- Heal your shame and raise your self-esteem. (See my books on shame and self-esteem.) This enables you not to take things personally.
- Learn to be assertive. (See How to Speak Your Mind: Become Assertive and Set Limits.)
- Learn to identify, honor, and assertively express your emotional needs.
- Risk being authentic and direct. Don’t play games or try to manipulate your partner’s interest.
- Practice acceptance of yourself and others to become less faultfinding — a tall order for codependents and distancers.
- Stop reacting, and learn to resolve conflict and compromise from a “we” perspective.
Pursuers need to become more responsible for themselves and distancers more responsible to their partners. The result is a more secure, interdependent, rather than codependent relationship or solitude with a false sense of self-sufficiency.
Among singles, statistically there are more avoiders, since people with a secure attachment are more likely to be in a relationship. Unlike avoiders, they’re not searching for an ideal, so when a relationship ends, they aren’t single too long. This increases the probability that daters who anxiously attach will date avoiders, reinforcing their negative spin on relationship outcomes.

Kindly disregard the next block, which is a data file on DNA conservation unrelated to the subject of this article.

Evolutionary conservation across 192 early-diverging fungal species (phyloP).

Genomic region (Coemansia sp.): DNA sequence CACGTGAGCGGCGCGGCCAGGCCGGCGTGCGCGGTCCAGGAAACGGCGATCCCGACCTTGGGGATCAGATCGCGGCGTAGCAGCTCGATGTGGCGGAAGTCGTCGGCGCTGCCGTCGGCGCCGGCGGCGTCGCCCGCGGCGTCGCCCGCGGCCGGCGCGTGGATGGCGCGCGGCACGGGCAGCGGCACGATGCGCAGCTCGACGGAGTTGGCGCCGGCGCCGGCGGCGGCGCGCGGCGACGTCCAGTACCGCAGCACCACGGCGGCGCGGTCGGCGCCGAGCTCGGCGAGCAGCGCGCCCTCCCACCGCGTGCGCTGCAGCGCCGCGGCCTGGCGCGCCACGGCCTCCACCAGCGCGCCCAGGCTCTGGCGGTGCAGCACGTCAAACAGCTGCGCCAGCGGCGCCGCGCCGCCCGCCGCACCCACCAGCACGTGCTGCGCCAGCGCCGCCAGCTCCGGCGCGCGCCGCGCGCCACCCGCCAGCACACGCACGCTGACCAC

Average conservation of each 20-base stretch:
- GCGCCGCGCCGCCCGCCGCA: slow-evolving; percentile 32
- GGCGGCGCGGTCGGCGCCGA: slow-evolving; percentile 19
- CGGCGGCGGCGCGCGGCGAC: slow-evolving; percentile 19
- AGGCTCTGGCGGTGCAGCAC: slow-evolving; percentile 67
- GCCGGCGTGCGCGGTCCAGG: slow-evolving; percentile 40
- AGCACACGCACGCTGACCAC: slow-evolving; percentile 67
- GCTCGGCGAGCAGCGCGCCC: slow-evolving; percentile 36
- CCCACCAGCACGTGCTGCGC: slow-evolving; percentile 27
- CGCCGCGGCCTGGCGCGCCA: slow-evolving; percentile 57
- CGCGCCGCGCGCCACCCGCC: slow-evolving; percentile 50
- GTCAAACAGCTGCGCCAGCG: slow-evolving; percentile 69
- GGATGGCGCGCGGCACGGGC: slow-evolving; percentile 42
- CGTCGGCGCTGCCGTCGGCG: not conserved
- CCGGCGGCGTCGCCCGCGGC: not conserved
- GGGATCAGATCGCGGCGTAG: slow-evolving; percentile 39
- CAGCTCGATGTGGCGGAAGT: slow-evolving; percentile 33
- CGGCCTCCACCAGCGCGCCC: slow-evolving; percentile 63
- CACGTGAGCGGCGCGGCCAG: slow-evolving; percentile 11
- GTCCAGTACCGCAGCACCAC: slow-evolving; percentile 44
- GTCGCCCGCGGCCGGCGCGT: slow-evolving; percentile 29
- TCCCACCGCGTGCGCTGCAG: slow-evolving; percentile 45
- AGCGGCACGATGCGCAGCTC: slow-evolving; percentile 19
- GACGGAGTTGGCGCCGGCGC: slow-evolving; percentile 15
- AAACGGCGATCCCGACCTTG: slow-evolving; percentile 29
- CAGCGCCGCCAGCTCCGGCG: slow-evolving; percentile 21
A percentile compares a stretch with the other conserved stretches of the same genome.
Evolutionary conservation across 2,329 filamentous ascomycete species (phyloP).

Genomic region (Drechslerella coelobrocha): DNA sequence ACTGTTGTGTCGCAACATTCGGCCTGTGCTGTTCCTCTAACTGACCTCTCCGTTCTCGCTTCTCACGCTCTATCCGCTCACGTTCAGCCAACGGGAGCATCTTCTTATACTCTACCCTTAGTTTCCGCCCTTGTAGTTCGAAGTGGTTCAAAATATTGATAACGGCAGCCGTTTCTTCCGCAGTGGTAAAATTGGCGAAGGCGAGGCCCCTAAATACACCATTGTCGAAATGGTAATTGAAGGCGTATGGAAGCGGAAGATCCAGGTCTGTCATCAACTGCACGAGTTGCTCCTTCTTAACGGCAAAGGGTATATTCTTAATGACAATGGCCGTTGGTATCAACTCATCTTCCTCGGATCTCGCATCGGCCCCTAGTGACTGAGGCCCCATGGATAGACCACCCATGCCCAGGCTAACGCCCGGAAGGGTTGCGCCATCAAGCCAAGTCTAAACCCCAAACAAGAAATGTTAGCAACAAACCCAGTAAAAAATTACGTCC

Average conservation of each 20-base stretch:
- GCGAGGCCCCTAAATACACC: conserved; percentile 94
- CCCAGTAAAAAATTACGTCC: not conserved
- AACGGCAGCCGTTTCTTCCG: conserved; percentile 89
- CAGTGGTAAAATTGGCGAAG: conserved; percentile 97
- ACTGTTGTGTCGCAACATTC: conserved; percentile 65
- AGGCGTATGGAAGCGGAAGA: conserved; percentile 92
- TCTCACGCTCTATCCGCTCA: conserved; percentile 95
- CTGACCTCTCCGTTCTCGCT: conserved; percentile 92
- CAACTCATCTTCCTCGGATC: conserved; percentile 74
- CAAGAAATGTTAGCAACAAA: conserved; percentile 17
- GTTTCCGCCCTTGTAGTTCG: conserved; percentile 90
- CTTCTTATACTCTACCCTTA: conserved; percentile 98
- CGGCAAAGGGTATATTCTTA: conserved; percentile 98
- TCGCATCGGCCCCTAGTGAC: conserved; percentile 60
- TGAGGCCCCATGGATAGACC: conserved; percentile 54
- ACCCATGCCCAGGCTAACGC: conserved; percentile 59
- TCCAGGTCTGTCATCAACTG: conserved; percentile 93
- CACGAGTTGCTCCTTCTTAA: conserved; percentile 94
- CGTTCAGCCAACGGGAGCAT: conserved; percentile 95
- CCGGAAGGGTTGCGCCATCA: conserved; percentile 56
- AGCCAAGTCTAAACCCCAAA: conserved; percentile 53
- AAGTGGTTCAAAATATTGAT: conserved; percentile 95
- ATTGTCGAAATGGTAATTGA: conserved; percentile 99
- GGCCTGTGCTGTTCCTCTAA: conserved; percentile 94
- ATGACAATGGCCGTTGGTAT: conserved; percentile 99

Moreover, anxious types tend to bond quickly and don’t take time to assess whether their partner can or wants to meet their needs. They tend to see things they share in common with each new, idealized partner and overlook potential problems. In trying to make the relationship work, they suppress their needs, sending the wrong signals to their partner in the long run. All of this behavior makes attaching to an avoider more probable. When he or she withdraws, their anxiety is aroused. Pursuers confuse their longing and anxiety for love rather than realizing it’s their partner’s unavailability that is the problem. It’s not themselves or anything they did or could do to change that. They hang in and try harder, instead of facing the truth and cutting their losses.